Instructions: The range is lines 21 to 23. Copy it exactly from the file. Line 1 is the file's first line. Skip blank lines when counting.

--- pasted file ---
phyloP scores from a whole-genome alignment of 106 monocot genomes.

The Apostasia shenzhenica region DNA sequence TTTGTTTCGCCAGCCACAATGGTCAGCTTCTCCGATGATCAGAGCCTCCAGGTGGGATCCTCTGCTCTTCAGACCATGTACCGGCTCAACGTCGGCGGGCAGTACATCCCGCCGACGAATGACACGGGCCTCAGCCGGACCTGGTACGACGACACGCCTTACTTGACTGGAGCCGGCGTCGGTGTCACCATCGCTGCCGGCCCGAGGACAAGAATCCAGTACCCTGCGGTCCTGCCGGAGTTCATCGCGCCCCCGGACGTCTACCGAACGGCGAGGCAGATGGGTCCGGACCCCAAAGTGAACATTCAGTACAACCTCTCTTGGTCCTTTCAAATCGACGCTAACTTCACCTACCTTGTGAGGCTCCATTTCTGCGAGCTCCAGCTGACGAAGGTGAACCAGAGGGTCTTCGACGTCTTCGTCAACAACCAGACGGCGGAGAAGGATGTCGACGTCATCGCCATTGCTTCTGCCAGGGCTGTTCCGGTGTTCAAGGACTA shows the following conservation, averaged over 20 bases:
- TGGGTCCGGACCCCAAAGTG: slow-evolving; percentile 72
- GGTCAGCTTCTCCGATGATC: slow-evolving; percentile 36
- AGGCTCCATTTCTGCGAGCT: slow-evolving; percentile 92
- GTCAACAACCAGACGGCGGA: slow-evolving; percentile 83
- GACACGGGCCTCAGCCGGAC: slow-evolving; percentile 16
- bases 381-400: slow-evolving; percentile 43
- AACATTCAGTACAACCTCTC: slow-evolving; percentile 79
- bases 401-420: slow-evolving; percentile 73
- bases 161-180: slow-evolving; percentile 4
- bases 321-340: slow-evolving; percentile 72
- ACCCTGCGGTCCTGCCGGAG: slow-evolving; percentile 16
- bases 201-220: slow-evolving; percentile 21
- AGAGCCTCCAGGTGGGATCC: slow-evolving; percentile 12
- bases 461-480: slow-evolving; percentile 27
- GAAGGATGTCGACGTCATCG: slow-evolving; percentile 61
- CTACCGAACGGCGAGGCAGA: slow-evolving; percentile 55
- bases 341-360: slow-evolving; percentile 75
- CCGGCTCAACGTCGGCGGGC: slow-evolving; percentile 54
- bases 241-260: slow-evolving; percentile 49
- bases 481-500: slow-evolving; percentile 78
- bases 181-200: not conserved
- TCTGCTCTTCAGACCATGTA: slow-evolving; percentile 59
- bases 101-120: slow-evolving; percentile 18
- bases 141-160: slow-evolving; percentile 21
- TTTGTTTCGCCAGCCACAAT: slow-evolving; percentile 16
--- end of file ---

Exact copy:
- bases 241-260: slow-evolving; percentile 49
- bases 481-500: slow-evolving; percentile 78
- bases 181-200: not conserved